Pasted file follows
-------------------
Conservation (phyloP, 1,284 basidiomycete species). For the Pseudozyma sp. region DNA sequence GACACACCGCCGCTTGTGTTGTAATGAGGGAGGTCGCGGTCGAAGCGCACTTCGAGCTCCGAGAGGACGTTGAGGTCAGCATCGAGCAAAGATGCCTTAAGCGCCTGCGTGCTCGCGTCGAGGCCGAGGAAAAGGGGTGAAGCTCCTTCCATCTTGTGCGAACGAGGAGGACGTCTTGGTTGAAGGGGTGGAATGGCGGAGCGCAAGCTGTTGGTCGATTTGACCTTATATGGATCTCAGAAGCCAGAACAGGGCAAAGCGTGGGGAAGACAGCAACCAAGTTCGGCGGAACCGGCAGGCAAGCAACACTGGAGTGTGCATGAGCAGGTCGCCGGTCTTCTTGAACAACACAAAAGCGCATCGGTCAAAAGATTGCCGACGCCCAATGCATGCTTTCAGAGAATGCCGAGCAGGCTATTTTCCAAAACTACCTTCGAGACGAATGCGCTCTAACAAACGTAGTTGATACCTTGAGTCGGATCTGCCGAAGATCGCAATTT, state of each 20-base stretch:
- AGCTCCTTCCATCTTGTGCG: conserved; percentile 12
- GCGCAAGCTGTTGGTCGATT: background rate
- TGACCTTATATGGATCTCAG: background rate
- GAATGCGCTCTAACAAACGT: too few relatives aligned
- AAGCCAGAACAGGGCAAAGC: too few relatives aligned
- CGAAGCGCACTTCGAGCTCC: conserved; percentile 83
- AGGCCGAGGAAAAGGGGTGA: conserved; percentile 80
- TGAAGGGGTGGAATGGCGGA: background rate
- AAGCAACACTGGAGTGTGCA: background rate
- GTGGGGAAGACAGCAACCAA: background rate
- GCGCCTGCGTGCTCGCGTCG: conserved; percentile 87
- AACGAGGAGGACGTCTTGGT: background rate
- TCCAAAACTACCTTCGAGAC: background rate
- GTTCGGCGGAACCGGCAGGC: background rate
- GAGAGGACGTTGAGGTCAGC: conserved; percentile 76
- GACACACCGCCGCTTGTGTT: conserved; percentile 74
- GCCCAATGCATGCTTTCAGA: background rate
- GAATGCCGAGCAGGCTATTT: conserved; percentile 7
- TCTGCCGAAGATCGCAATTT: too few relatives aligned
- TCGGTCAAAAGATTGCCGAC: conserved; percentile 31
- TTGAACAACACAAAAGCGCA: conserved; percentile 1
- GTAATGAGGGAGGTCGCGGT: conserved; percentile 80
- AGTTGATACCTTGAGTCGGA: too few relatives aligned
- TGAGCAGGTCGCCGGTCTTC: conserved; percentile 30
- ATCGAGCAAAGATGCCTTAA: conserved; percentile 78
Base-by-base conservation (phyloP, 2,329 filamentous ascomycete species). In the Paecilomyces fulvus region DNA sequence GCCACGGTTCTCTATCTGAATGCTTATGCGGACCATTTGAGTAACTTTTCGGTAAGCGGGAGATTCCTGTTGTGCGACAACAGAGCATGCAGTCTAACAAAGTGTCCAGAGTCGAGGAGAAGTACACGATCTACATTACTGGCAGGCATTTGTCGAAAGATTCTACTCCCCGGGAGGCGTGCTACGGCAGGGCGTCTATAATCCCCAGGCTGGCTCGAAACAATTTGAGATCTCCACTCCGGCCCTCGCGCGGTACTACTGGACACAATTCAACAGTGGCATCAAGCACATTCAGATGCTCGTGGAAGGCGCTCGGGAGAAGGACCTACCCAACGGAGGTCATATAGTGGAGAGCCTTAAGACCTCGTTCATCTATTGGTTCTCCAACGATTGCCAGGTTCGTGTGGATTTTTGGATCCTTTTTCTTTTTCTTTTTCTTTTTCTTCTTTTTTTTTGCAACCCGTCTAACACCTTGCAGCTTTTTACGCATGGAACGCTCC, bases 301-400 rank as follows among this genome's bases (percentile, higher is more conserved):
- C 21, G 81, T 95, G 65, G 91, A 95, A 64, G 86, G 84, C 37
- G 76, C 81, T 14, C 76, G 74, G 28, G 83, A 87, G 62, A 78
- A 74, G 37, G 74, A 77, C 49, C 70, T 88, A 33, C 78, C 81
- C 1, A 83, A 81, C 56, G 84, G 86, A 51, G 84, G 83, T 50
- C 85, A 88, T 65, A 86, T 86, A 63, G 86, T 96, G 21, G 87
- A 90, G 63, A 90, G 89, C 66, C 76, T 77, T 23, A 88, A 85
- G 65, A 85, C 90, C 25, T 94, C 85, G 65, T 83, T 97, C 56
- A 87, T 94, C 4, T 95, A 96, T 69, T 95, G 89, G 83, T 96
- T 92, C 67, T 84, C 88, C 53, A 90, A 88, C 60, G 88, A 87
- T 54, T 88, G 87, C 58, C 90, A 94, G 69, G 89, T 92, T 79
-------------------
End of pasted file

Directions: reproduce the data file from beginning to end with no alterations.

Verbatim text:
Conservation (phyloP, 1,284 basidiomycete species). For the Pseudozyma sp. region DNA sequence GACACACCGCCGCTTGTGTTGTAATGAGGGAGGTCGCGGTCGAAGCGCACTTCGAGCTCCGAGAGGACGTTGAGGTCAGCATCGAGCAAAGATGCCTTAAGCGCCTGCGTGCTCGCGTCGAGGCCGAGGAAAAGGGGTGAAGCTCCTTCCATCTTGTGCGAACGAGGAGGACGTCTTGGTTGAAGGGGTGGAATGGCGGAGCGCAAGCTGTTGGTCGATTTGACCTTATATGGATCTCAGAAGCCAGAACAGGGCAAAGCGTGGGGAAGACAGCAACCAAGTTCGGCGGAACCGGCAGGCAAGCAACACTGGAGTGTGCATGAGCAGGTCGCCGGTCTTCTTGAACAACACAAAAGCGCATCGGTCAAAAGATTGCCGACGCCCAATGCATGCTTTCAGAGAATGCCGAGCAGGCTATTTTCCAAAACTACCTTCGAGACGAATGCGCTCTAACAAACGTAGTTGATACCTTGAGTCGGATCTGCCGAAGATCGCAATTT, state of each 20-base stretch:
- AGCTCCTTCCATCTTGTGCG: conserved; percentile 12
- GCGCAAGCTGTTGGTCGATT: background rate
- TGACCTTATATGGATCTCAG: background rate
- GAATGCGCTCTAACAAACGT: too few relatives aligned
- AAGCCAGAACAGGGCAAAGC: too few relatives aligned
- CGAAGCGCACTTCGAGCTCC: conserved; percentile 83
- AGGCCGAGGAAAAGGGGTGA: conserved; percentile 80
- TGAAGGGGTGGAATGGCGGA: background rate
- AAGCAACACTGGAGTGTGCA: background rate
- GTGGGGAAGACAGCAACCAA: background rate
- GCGCCTGCGTGCTCGCGTCG: conserved; percentile 87
- AACGAGGAGGACGTCTTGGT: background rate
- TCCAAAACTACCTTCGAGAC: background rate
- GTTCGGCGGAACCGGCAGGC: background rate
- GAGAGGACGTTGAGGTCAGC: conserved; percentile 76
- GACACACCGCCGCTTGTGTT: conserved; percentile 74
- GCCCAATGCATGCTTTCAGA: background rate
- GAATGCCGAGCAGGCTATTT: conserved; percentile 7
- TCTGCCGAAGATCGCAATTT: too few relatives aligned
- TCGGTCAAAAGATTGCCGAC: conserved; percentile 31
- TTGAACAACACAAAAGCGCA: conserved; percentile 1
- GTAATGAGGGAGGTCGCGGT: conserved; percentile 80
- AGTTGATACCTTGAGTCGGA: too few relatives aligned
- TGAGCAGGTCGCCGGTCTTC: conserved; percentile 30
- ATCGAGCAAAGATGCCTTAA: conserved; percentile 78
Base-by-base conservation (phyloP, 2,329 filamentous ascomycete species). In the Paecilomyces fulvus region DNA sequence GCCACGGTTCTCTATCTGAATGCTTATGCGGACCATTTGAGTAACTTTTCGGTAAGCGGGAGATTCCTGTTGTGCGACAACAGAGCATGCAGTCTAACAAAGTGTCCAGAGTCGAGGAGAAGTACACGATCTACATTACTGGCAGGCATTTGTCGAAAGATTCTACTCCCCGGGAGGCGTGCTACGGCAGGGCGTCTATAATCCCCAGGCTGGCTCGAAACAATTTGAGATCTCCACTCCGGCCCTCGCGCGGTACTACTGGACACAATTCAACAGTGGCATCAAGCACATTCAGATGCTCGTGGAAGGCGCTCGGGAGAAGGACCTACCCAACGGAGGTCATATAGTGGAGAGCCTTAAGACCTCGTTCATCTATTGGTTCTCCAACGATTGCCAGGTTCGTGTGGATTTTTGGATCCTTTTTCTTTTTCTTTTTCTTTTTCTTCTTTTTTTTTGCAACCCGTCTAACACCTTGCAGCTTTTTACGCATGGAACGCTCC, bases 301-400 rank as follows among this genome's bases (percentile, higher is more conserved):
- C 21, G 81, T 95, G 65, G 91, A 95, A 64, G 86, G 84, C 37
- G 76, C 81, T 14, C 76, G 74, G 28, G 83, A 87, G 62, A 78
- A 74, G 37, G 74, A 77, C 49, C 70, T 88, A 33, C 78, C 81
- C 1, A 83, A 81, C 56, G 84, G 86, A 51, G 84, G 83, T 50
- C 85, A 88, T 65, A 86, T 86, A 63, G 86, T 96, G 21, G 87
- A 90, G 63, A 90, G 89, C 66, C 76, T 77, T 23, A 88, A 85
- G 65, A 85, C 90, C 25, T 94, C 85, G 65, T 83, T 97, C 56
- A 87, T 94, C 4, T 95, A 96, T 69, T 95, G 89, G 83, T 96
- T 92, C 67, T 84, C 88, C 53, A 90, A 88, C 60, G 88, A 87
- T 54, T 88, G 87, C 58, C 90, A 94, G 69, G 89, T 92, T 79